The resting level of [Ca2+]o in the vertebrate CNS, measured directly with ion-selective microelectrodes (ISMs), is about 1.2 mm (2.4 mequiv l−1) (Nicholson, 1980; Pumain, 1988), which is comparable to the levels of 1–1.5 mm measured in cerebrospinal fluid of a variety of mammals, including humans (Katzman & Pappius, 1973, chap. 5) so that significant local changes in concentration of this ion may readily be brought about by movement or sequestration. Reduced [Ca2+]o decreases charge screening at membranes and increases membrane excitability (Hille, 2001). Conversely, reduced [Ca2+]o may decrease synaptic transmission and other forms of vesicular release where the mechanism requires the entry of Ca2+ into cells (Nicholson, 1980). When populations of cells are active in the CNS, [Ca2+]o falls in their immediate vicinity (Nicholson et al. 1977; Heinemann et al. 1977) and it has been postulated that local [Ca2+]o fluctuations brought about by calcium-mediated dendritic action potentials may influence neuronal function (Egelman & Montague, 1998). Localized changes in [Ca2+]o in and around synaptic terminals may also have physiological consequences (Borst & Sakmann, 1999; Egelman & Montague, 1999; Rusakov, 2001; Rusakov & Fine, 2003). In all these mechanisms there is an implicit diffusion-mediated coupling between the local site of calcium action and the reservoir of [Ca2+]o in the neighbouring ECS.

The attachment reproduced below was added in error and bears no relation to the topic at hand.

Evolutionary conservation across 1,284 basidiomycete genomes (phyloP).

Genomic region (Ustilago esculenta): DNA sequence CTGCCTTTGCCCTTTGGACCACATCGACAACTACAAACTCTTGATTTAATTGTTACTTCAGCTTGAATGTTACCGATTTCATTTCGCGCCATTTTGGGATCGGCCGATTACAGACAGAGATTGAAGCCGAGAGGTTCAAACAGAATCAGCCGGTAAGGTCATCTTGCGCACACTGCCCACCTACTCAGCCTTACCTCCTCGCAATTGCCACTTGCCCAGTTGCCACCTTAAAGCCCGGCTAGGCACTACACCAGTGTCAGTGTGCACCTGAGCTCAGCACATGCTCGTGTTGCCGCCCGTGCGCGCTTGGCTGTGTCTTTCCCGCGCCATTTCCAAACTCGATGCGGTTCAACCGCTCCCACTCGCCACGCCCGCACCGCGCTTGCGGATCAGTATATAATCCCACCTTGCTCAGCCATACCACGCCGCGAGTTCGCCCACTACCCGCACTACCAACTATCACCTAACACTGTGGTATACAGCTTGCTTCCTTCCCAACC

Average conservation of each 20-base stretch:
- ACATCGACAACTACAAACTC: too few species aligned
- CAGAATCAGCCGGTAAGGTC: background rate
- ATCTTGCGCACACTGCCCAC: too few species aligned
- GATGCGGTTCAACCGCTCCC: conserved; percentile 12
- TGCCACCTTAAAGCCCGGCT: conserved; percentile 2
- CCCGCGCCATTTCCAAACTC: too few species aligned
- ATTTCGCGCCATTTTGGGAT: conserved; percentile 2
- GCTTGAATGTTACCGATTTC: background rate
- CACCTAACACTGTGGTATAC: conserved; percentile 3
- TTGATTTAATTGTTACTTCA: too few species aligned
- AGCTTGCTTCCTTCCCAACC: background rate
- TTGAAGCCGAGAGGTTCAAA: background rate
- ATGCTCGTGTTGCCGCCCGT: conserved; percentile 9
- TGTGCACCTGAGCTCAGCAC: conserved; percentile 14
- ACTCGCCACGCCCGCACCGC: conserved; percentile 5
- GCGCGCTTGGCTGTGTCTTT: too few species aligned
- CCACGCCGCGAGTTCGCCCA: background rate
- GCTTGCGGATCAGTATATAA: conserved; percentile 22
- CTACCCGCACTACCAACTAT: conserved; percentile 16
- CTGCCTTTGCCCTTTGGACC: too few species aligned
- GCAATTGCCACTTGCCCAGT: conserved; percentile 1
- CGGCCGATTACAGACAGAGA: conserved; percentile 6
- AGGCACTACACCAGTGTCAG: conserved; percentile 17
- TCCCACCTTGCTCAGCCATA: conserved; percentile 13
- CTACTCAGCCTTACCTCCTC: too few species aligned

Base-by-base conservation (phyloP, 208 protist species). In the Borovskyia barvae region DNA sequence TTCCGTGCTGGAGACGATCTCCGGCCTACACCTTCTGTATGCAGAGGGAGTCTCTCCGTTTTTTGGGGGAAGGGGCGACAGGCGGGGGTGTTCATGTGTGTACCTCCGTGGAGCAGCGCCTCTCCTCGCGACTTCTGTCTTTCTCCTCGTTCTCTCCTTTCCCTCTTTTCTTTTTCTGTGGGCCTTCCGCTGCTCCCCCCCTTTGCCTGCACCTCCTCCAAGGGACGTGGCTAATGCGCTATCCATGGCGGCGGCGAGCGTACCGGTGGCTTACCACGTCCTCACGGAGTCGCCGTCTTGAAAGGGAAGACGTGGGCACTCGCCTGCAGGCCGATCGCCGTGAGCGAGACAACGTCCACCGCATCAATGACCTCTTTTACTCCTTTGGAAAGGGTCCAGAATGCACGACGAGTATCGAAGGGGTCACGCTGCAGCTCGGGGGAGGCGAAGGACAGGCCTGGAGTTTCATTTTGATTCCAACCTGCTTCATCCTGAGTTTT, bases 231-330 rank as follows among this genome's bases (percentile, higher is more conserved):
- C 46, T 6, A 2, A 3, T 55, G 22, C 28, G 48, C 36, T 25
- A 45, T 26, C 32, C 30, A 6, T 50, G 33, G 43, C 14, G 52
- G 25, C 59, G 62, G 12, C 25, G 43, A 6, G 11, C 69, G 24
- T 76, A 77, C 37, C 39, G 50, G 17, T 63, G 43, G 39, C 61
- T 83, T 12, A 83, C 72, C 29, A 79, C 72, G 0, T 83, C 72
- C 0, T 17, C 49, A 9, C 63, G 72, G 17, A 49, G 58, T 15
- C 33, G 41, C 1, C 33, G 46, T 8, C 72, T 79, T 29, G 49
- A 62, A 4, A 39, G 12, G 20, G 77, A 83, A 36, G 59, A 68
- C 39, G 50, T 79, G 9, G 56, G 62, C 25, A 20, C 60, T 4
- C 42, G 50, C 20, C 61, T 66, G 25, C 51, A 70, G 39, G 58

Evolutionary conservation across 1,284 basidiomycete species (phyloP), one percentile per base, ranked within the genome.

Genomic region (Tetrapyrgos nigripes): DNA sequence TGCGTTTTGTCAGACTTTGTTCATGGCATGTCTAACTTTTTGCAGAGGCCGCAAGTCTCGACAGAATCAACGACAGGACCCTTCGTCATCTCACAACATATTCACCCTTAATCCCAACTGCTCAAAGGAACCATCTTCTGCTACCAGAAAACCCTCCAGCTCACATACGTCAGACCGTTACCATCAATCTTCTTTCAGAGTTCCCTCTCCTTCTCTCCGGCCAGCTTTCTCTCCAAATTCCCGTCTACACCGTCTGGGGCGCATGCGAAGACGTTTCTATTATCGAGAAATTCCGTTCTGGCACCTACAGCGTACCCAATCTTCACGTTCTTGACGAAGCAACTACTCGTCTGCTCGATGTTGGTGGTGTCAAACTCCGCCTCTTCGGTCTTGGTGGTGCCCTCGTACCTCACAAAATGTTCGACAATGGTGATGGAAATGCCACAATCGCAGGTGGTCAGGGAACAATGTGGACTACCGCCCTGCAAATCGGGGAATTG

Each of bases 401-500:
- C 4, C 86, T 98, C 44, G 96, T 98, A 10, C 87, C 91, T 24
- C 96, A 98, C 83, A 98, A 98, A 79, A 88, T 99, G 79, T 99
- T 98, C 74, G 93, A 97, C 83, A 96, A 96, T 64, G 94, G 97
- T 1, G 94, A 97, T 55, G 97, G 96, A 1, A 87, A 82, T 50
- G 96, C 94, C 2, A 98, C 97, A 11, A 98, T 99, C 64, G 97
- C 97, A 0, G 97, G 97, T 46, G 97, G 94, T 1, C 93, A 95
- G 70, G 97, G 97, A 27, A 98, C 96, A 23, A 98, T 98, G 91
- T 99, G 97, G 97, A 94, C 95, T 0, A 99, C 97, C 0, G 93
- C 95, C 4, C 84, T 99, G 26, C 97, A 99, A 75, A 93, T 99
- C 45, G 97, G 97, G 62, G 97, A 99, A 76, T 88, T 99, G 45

A substance diffusing in a free medium, such as water or a very dilute gel, has a diffusion coefficient D; when the substance diffuses in the ECS of brain tissue it is more hindered than in the free medium and the diffusion is characterized by an effective diffusion coefficient D*. This hindrance is brought about by a variety of factors collectively and formally characterized by the tortuosity, λ= (D/D*)0.5 (Nicholson & Phillips, 1981; Nicholson, 2001; Syková & Nicholson, 2008). One component of λ is geometrical, caused by the obstruction introduced by cell bodies and their vast membrane expansions in the form of axons, dendrites or glial processes and possibly by local dead-space microdomains. Another component may arise from the viscosity of the interstitial fluid. In addition to this, for a specific substance, very rapid equilibrium binding (i.e. much faster than the local time constant for diffusion) to fixed sites in the ECS may also increase tortuosity (see Section 14.2 in Crank, 1975); such binding might occur through electrostatic interaction between Ca2+ and the negatively charged ECM. Although an early study appeared to substantiate such an interaction (Morris & Krnjević, 1981), a subsequent investigation failed to confirm it (Nicholson & Rice, 1987).